Since January this year, PSOE has been in a minority coalition government with the left wing Unidas Podemos – Spain’s first coalition government since the 1930s. The formation of that coalition relied on the abstention of a number of parties that support Catalan independence, leaving Sanchez open to opposition accusations that he partners with parties that aim to “break up Spain.”
The relative instability in Spanish domestic politics – and the need to deal with other more pressing domestic and international concerns – mean few expect a radical shift in Spain’s approach to Kosovo any time soon. A Podemos spokesperson told K2.0 that the party did not want to comment on the issue, while the Spanish government insists that nothing has changed.
In a statement provided to K2.0, Spain’s Ministry of Foreign Affairs affirmed that Spain has not changed its official position toward Kosovo despite its participation in the EU-Western Balkans Summit. The ministry insists Spain’s policy of “not recognizing Kosovo’s unilateral declaration of independence” is “based on international law and respects Resolution Number 1244 of the UN Security Council,” a reference to the resolution in 1999 that helped bring an end to the war in Kosovo.
Salvador Llaudes, an expert on EU affairs who has previously worked as a researcher at the Madrid-based think tank Real Instituto Elcano and recently worked as a senior adviser to Spain’s Ministry of Foreign Affairs, says that the Spanish position “has proven to be perfectly valid” because “it has a legal basis and its position is not isolated from the rest of [the] world.”
But he also says he has witnessed how “Spanish authorities have slowly started an internal debate on what role they want to play in the region,” and he believes it is important for Kosovar authorities “to find ways in which Spanish officials can talk comfortably” instead of demanding immediate recognition from Spain.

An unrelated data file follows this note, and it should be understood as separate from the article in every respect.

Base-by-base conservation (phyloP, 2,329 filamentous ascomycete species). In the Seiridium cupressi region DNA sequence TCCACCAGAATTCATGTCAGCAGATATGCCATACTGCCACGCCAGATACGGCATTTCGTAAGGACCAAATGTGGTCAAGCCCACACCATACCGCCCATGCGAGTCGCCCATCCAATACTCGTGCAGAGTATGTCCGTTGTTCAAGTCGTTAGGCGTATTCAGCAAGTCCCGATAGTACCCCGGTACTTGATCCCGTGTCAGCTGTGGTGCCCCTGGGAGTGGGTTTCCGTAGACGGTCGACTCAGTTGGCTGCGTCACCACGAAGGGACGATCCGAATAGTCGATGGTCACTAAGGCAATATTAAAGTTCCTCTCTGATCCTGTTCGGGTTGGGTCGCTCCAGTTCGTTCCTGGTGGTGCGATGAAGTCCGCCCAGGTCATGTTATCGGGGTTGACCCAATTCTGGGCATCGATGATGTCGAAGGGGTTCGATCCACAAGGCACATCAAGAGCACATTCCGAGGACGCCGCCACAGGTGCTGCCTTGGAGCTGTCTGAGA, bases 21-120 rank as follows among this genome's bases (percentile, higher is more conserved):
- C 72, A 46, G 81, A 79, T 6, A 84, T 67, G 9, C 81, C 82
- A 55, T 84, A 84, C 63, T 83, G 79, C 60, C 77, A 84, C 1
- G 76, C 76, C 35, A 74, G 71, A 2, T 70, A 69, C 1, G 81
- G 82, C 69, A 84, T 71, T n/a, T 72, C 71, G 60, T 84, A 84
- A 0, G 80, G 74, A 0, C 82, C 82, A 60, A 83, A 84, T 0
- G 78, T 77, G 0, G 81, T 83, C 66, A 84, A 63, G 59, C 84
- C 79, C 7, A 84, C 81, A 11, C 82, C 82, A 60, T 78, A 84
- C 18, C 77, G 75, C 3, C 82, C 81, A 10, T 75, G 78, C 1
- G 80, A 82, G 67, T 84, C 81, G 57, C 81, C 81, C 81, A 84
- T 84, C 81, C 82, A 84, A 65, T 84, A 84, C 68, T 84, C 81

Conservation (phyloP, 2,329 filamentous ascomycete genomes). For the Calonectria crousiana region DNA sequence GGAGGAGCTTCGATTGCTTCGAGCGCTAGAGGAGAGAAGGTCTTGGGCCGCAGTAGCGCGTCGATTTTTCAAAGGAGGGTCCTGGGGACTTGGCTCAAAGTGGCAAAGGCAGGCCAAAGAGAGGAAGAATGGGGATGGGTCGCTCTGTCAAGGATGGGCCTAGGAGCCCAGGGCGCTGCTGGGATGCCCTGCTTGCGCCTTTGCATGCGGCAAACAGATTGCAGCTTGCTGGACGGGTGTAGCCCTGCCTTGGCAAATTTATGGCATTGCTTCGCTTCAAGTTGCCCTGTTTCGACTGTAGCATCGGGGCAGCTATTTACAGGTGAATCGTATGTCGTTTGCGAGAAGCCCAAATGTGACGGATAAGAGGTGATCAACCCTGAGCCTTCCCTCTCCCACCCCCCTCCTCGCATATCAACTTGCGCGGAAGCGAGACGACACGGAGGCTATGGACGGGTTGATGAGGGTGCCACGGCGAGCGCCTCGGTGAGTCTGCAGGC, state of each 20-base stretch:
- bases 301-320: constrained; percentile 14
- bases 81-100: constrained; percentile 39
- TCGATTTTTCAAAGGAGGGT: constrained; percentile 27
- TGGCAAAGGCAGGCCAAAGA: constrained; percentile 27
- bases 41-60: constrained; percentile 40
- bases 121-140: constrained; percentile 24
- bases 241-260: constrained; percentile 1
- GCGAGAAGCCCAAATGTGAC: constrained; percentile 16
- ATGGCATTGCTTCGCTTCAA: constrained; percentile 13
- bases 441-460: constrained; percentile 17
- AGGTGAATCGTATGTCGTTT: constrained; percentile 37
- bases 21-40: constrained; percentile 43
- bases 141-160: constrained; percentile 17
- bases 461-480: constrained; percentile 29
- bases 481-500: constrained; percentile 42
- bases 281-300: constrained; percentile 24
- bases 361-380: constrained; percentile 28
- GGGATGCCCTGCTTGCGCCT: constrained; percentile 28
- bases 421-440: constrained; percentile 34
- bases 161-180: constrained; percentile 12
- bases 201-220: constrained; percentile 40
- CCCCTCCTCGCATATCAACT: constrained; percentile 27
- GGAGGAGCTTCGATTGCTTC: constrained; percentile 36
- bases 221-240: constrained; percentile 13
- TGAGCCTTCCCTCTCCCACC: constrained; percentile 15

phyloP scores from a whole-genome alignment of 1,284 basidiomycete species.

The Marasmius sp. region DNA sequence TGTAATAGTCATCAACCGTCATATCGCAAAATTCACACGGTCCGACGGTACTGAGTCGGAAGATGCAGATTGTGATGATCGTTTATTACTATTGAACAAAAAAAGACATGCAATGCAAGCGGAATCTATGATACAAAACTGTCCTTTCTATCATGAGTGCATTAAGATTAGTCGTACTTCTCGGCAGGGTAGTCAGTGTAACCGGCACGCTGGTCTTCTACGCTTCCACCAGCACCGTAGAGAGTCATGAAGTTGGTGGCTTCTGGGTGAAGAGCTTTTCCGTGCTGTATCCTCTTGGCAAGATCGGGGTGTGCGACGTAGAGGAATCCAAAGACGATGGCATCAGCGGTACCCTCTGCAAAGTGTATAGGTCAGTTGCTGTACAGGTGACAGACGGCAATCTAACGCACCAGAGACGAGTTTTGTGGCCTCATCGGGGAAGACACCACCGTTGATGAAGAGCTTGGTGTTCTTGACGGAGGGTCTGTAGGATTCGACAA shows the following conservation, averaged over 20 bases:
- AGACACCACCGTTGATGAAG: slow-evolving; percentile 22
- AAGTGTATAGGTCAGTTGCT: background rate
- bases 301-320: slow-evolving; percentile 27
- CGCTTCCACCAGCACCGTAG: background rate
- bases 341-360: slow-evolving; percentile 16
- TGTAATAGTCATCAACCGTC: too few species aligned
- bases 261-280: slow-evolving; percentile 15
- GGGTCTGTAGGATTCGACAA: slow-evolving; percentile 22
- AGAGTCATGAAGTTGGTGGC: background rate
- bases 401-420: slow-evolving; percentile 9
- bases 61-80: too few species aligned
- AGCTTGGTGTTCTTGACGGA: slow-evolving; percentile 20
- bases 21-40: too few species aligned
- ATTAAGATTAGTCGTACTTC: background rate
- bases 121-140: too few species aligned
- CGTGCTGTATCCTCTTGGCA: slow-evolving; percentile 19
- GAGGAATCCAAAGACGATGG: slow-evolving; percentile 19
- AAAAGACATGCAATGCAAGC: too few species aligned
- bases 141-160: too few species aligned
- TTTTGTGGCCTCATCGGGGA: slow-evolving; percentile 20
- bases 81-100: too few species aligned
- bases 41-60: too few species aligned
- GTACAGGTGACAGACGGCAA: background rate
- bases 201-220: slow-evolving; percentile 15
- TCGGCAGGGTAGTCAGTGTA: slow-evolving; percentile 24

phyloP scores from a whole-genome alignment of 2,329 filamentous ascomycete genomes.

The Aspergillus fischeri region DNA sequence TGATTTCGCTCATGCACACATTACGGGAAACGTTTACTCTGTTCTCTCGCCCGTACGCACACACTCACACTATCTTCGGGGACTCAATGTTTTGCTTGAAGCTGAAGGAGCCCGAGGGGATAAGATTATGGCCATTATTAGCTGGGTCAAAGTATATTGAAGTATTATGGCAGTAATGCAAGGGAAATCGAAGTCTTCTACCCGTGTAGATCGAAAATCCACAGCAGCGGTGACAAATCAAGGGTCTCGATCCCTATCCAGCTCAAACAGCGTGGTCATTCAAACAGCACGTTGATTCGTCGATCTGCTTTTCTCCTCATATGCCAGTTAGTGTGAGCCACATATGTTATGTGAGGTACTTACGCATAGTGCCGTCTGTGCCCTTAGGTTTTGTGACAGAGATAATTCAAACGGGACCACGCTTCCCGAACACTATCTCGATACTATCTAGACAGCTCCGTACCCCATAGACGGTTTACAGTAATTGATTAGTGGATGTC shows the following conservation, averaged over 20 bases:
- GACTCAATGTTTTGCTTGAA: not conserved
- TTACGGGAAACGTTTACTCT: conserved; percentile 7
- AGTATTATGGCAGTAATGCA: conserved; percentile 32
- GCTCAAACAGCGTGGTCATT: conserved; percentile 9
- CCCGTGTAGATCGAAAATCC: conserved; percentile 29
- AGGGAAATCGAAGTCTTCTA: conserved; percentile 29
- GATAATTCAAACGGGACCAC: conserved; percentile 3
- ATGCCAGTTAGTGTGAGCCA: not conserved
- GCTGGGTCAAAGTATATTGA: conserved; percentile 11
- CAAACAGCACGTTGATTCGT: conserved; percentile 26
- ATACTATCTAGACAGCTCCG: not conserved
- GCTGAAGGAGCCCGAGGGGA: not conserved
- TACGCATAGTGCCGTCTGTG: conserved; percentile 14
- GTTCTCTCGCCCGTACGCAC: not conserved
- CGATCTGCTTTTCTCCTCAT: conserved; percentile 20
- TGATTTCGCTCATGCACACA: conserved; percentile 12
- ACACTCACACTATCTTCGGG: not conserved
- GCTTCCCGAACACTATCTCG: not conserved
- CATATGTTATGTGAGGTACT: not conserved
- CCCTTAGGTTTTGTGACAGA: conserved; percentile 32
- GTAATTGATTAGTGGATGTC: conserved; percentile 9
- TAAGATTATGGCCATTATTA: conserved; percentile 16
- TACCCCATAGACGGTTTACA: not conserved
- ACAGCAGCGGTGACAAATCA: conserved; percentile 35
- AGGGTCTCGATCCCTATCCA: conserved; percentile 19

According to Ruth Ferrero-Turrion, this kind of symbolic progress is a realistic prospect in the immediate future of Kosovo-Spain relations until Kosovo fully normalizes relations with Serbia. She points to slight shifts that were “unthinkable three years ago” such as university exchanges, private business delegations, and informal personal meetings between public representatives.
“We might be open to a scenario of more flexibility and some degree of understanding, but it will happen through secondary channels,” she says.
The academic remembers that she didn’t like the process by which Kosovo ultimately ended up declaring independence unilaterally in 2008, but she now recognizes that there have been a “series of milestones” that show the process is “irreversible.”
However, she says that “recognizing Kosovo now wouldn’t make much sense if that won’t help in the definitive solution” of Kosovo’s status.
The “definitive solution” she refers to is linked to the ongoing dialogue process between Kosovo and Serbia, which in EU High Representative for Foreign Affairs Josep Borrell now has a Spaniard at its very center.
When he was nominated for the position in July 2019, some observers expressed skepticism about having Borrell in such a pivotal position, given that he is from non-recognizing Spain. But others have suggested that his origins may give him an advantage in his role as negotiations facilitator since he can understand how damaging unresolved issues between Kosovo and Serbia are to the EU.
As a Catalan himself, and one who fiercely opposed Catalan independence during his previous role as Spain’s minister of foreign affairs, prioritizing the normalization of Kosovo-Serbia relations could even serve as a means of delegitimizing separatist claims and analogies between the Catalan and Kosovar cases.
Indeed, Borrell has attempted to instill new life into the “normalization” process since taking on the role in December 2019, and one of his first initiatives was to pay an official visit to Pristina.
Whether the results of the dialogue process and any potential future agreement between Belgrade and Pristina would signal an official change of stance on Kosovo’s status from Madrid is a matter of speculation since there are still so many uncertainties and moving parts.
But Borrell’s answer, when previously asked this question in his role as Spanish foreign minister, hinted that in such circumstances it would be hard for Spain to maintain its current position: “We can’t be more Catholic than the Pope.”
Juan Manuel Montoro is a freelance journalist and researcher currently based in Santiago de Compostela, Spain. During 2019-2020 he was a junior researcher in the “Building Knowledge About Kosovo – Third Generation” program supported by the Kosovo Foundation for Open Society, where he studied Kosovo-Spain relations in popular culture and the media.
This article was originally produced for and published by Kosovo 2.0. It is re-published here with permission.